You probably won't run into any trouble. But you're more likely to run into trouble than if you used D-Z. There are so, so many applications out there that make stupid assumptions that work 99.999% of the time. Why bother violating that?
posted by grouse at 8:33 PM on September 29, 2008


It's also possible to make a recursive subdirectory in the same Disk Management snap-in, which will royally screw up many programs, so I wouldn't go so far as to say that it's not possible to royally screw things up in that particular control panel.
posted by zixyer at 1:54 AM on September 30, 2008


Another royal screwup you can perform with Disk Management is assigning an external USB drive the same drive letter as a mapped network drive. Whenever you put such a USB drive in your computer, you get the Connected ding, but nothing shows up under My Computer. It's most annoying.

In fact, Windows will do this very thing all by itself when it assigns a default drive letter to a new USB device, which is even more annoying.

And that is why I start my network drive mappings no lower than N: instead of the far more common H:. If your org is set up with home folders mapped to H: and you get a new batch of PCs with an inbuilt multi-format card reader, you're pretty much hosed even before people start plugging in their USB sticks.

Drive letters suck.
posted by flabdablet at 2:42 AM on September 30, 2008


If you don't want to worry about drive conflicts, use NET USE * \\share, Windows will automatically assign an unused drive letter.

Depending on a single letter to be always available and assuming its mapped to your share/drive is pretty bad idea.
posted by wongcorgi at 12:59 PM on September 30, 2008 [1 favorite]


You can also use the subst command to get your drive to act like B: without actually being b: (works on folders).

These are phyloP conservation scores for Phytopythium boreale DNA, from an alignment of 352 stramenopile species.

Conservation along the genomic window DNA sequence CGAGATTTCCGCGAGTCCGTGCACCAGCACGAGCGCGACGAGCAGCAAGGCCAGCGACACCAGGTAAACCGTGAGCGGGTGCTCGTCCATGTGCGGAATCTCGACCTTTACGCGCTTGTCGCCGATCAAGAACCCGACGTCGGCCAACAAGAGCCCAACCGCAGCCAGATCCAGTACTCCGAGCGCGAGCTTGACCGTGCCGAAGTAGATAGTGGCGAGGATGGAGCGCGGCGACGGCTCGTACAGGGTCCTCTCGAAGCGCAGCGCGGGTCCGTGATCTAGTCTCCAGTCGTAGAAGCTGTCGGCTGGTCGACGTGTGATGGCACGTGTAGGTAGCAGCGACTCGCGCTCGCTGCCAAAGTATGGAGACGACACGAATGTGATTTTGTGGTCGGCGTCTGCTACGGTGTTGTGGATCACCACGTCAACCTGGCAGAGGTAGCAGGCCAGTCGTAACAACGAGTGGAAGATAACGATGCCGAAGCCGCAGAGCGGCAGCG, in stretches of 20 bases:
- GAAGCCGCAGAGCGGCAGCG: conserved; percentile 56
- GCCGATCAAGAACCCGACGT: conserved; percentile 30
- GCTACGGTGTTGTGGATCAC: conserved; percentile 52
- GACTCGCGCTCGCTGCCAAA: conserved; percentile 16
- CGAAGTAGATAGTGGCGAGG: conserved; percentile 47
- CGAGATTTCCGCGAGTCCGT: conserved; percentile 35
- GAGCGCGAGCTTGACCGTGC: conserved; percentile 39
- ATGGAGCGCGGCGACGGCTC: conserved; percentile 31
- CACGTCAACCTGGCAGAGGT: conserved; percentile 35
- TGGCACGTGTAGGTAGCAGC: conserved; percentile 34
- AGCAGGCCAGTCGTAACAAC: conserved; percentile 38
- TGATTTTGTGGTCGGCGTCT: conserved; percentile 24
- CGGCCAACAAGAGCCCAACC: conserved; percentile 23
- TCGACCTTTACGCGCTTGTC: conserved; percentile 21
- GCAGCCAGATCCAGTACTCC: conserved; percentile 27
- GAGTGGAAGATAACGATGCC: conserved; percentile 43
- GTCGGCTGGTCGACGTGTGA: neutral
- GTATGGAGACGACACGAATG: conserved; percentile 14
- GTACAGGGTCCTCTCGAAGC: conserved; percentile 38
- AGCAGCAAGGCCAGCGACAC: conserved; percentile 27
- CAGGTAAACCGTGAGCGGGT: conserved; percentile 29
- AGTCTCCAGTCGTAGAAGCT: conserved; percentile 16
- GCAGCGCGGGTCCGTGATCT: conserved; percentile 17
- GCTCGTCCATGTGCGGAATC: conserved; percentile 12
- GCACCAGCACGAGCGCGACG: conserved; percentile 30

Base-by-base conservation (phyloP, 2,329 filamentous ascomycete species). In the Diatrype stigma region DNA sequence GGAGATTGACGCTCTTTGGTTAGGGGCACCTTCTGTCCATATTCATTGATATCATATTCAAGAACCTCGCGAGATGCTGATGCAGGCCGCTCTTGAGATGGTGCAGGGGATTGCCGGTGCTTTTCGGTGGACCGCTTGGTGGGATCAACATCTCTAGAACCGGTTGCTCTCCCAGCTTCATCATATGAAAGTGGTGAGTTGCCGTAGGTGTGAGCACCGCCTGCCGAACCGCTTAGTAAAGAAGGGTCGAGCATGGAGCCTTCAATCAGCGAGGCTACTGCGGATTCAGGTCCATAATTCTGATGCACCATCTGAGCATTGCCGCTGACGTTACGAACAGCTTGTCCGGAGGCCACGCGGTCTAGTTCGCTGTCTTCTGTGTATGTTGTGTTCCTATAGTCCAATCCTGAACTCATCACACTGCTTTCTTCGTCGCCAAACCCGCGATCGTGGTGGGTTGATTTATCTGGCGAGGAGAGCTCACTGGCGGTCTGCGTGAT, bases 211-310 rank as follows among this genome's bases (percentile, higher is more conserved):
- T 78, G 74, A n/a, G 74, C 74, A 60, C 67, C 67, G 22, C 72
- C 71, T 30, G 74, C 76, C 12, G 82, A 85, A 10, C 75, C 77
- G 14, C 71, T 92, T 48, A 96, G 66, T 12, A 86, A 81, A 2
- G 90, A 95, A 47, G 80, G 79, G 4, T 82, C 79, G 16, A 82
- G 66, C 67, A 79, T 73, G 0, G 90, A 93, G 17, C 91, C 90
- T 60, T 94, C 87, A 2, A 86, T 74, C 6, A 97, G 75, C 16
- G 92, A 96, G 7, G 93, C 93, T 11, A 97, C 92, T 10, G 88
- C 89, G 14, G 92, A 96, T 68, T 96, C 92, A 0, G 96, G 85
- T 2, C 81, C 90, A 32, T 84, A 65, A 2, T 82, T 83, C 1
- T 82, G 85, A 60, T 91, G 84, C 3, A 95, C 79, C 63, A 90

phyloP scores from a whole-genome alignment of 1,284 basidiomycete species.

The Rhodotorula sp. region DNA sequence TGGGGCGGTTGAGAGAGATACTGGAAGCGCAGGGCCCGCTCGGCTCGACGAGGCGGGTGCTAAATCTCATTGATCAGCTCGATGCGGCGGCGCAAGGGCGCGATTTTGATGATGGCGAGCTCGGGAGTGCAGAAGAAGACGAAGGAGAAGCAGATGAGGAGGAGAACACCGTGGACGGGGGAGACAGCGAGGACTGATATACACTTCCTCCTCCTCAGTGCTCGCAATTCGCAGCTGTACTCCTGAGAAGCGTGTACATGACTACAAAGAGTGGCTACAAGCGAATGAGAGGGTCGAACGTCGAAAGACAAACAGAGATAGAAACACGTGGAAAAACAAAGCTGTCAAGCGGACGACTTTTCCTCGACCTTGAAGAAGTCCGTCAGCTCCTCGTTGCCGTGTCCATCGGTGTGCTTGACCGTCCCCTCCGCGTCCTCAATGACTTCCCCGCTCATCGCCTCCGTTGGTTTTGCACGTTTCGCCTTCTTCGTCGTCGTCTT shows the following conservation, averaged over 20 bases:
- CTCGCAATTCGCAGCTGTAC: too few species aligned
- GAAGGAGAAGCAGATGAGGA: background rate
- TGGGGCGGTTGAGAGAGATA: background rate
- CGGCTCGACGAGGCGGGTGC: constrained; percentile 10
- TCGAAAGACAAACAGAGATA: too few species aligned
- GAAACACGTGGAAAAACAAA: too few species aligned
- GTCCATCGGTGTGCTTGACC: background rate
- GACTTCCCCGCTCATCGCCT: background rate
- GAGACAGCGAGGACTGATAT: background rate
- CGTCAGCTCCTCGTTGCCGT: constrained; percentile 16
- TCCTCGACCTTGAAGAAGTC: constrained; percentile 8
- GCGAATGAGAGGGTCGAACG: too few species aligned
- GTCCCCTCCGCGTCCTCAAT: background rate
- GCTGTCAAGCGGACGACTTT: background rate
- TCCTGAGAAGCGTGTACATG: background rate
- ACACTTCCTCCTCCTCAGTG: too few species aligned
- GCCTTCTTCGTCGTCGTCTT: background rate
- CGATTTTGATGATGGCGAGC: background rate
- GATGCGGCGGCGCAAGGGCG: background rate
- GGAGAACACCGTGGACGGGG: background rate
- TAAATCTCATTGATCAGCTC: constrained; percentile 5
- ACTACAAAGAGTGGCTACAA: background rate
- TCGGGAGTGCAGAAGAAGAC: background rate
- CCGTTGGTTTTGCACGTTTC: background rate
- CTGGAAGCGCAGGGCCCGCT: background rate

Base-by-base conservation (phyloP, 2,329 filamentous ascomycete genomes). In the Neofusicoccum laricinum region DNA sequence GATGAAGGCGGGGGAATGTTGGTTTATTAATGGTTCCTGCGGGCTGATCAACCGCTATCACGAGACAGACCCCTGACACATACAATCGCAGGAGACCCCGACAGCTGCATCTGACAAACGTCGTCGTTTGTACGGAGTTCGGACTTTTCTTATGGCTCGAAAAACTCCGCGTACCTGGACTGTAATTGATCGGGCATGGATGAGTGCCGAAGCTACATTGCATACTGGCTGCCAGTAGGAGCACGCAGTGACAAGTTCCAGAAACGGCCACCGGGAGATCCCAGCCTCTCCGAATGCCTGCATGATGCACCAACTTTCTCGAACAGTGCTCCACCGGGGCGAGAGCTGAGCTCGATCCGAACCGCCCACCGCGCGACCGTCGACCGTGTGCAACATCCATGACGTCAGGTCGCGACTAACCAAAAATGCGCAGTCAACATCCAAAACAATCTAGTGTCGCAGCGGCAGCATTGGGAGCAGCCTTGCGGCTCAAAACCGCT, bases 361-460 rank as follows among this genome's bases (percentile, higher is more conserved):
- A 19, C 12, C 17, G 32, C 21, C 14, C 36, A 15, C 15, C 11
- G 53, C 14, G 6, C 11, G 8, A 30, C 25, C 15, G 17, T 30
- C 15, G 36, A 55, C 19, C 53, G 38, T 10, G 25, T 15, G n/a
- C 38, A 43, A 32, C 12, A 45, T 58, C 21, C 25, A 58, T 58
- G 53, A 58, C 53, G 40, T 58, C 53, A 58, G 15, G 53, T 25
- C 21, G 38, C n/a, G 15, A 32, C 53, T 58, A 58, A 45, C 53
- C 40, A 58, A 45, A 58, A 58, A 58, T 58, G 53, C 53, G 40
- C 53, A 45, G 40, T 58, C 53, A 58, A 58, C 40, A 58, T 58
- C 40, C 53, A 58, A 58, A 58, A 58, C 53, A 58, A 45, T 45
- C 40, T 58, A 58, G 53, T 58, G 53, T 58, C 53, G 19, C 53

posted by Four Flavors at 4:02 PM on September 30, 2008


opinions seem divided. sigh.

@wongcorgi: "Depending on a single letter to be always available and assuming it's mapped to your share/drive is pretty bad idea." -- Unless it's the B: letter, which would never be otherwise used or unavailable (as opposed to anything after C:) and that \\whatever\share is set to re-map as B: on startup when connected....
That was the idea anyway.

Perhaps I'll knock wood, cross my fingers, turn three times and spit, then try it on my own PC for a while, before messing with grandma's computer. Thanks to all.
posted by penciltopper at 4:26 PM on September 30, 2008


NET USE * \\server\share will start assigning drive letters from Z: downwards, which does minimize the chances of drive letter conflict with USB devices, whose letters are assigned from A: upward. Trouble with that is that some apps expect Z: to be available as a "scratch" drive letter for use with SUBST, and will fail if they can't have the use of it.

Sysadmins working in an environment where drive letters are the expected way to do things really would be well advised to stick to manual mappings between N: and T: as much as possible.
posted by flabdablet at 4:42 PM on September 30, 2008